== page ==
The concentration of ammonia in the atmosphere over the ocean was determined for samples collected on board. The concentration of total ammonia in the maritime air was 50ng at/m3(STP) on the average which was much lower than that over the land, and was higher in the air nearer the land. The proportion of aerosol ammonia to total ammonia in the maritime air was 30% (mean) in the North Pacific, whereas it was 80% in the South Pacific. These facts together with the residence time of ammonia in the atmosphere suggest that most of ammonia in the oceanic air is of continental origin. The amount of combined nitrogen transported from the land to the ocean is estimated from its concentration in rain water to be 1.5 × 1012g at N/y. Judging from the budget of the combined nitrogen in the ocean, the large supply of nitrogen from the land is balanced by the denitrification in the ocean. Its mechanism is discussed from the quantitative aspect, and two possibilities still remain owing to the lack of decisive evidences, which are the reduction of nitrate in sea water containing little oxygen and the denitrification in the respiratory process in oxygenated sea water.
The carbon-reduction technique for the oxygen isotopic analysis of sulphates has been further developed to improve its reliability for isotopic ratio measurements. Barium sulphate is reduced with carbon at 1, 000°C in a thin platinum boat as an electric resistance heating element to evolve carbon dioxide and carbon monoxide. The carbon monoxide is converted by a high-voltage (3.0kV) discharge between two parallel platinum plates in a liquid-nitrogen cooled vessel. The barium sulphate precipitated from the solution containing sulphate ions by the standard procedure can be reduced with a 98 ± 2% yield of oxygen as carbon dioxide, and analysed with the reproducibility of 0.1-0.25‰ for the oxygen isotopic ratio. No significant memory effect is observed in the analyses of barium sulphates having oxygen isotopic ratios in the range from -1 to +46‰ (SMOW).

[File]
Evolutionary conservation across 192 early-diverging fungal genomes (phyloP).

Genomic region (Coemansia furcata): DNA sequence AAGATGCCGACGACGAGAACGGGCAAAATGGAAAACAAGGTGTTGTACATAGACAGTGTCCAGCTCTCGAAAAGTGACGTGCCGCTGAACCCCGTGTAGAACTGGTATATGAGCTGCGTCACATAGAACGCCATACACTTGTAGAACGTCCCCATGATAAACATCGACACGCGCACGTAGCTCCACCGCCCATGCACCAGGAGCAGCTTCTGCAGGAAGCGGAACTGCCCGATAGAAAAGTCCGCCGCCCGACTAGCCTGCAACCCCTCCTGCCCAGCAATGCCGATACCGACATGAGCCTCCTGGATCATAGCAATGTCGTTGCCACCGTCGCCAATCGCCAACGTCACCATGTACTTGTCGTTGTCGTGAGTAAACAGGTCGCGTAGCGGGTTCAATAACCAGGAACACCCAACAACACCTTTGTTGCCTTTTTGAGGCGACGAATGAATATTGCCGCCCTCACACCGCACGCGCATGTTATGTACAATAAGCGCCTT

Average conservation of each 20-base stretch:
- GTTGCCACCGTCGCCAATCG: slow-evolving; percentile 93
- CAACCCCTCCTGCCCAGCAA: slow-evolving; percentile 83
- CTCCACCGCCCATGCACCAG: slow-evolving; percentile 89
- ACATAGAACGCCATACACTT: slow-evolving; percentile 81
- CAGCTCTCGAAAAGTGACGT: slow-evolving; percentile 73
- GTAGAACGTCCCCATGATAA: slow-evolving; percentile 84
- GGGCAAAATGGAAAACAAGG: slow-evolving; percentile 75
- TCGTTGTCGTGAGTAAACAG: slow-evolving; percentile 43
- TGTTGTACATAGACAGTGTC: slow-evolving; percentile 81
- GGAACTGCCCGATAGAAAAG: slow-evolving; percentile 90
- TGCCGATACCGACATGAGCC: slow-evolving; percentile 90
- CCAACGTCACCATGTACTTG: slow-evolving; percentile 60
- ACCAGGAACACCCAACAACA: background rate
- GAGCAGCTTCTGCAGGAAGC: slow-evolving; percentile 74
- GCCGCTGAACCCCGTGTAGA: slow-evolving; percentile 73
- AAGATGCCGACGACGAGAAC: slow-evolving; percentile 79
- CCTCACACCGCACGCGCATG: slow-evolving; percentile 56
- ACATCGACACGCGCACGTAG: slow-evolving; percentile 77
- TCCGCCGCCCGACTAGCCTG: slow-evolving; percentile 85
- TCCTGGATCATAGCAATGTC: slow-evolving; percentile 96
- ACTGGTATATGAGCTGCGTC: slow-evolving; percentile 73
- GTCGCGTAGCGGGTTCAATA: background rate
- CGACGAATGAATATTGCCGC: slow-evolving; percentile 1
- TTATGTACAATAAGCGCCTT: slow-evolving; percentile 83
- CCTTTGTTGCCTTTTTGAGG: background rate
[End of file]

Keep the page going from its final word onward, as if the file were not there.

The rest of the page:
Barite concretions from the Shinguri and other banks of the Japan Sea off the Northeast Honshu have sulfate extremely enriched in heavy sulfur and oxygen isotopes; the δ34S value relative to Canõn Diablo troilite ranges from +47.5 to +86.7‰ and the δ18O value relative to SMOW from +24 to +29‰. When δ34S values are plotted against δ18O values, most data closely fit a line having a slope of 4 (Fig.3). Although other possibilities can not be excluded, the isotopic and other geologic features strongly suggest that most plausible environments of their formation were isolated “sea water lakes” which possibly formed on the tops of these banks during the Quaternary glacier ages and where extensive bacterial reduction of sulfate took place. The barite concretions from New Zealand studied by RAFTER and MIZUTANI (1967) and a barite concretion from a bank off Baja, California are isotopically similar to those of the present study.
Techniques developed for high contrast optical examination and high resolution study of fossil tracks are described. We find that depositing a thin layer of silver (or gold) on the surfaces of trackholes greatly enhances optical contrast allowing accurate measurement of track lengths. This technique has been successfully employed to measure lengths of “complete” tracks using the TINT and TINCLE method. Such measurements are useful in a study of the chemical composition of cosmic radiation and fossil records of transuranic elements in lunar and meteoritic samples. Another application for silver (or gold) coating of track hole surfaces lies in the study of long tracks due to cosmic ray nuclei of Z>30; epoxy resin adheres firmly to the coated surface and the tracks can be sealed against further chemical attack. The plastic replication and Pd shadowing technique was developed and used to examine fossil tracks occurring with high track densities, >107cm-2, in gas rich meteorites and in lunar regolith samples. The method seems to be accurate up to densities of about 3 × 109 cm-2.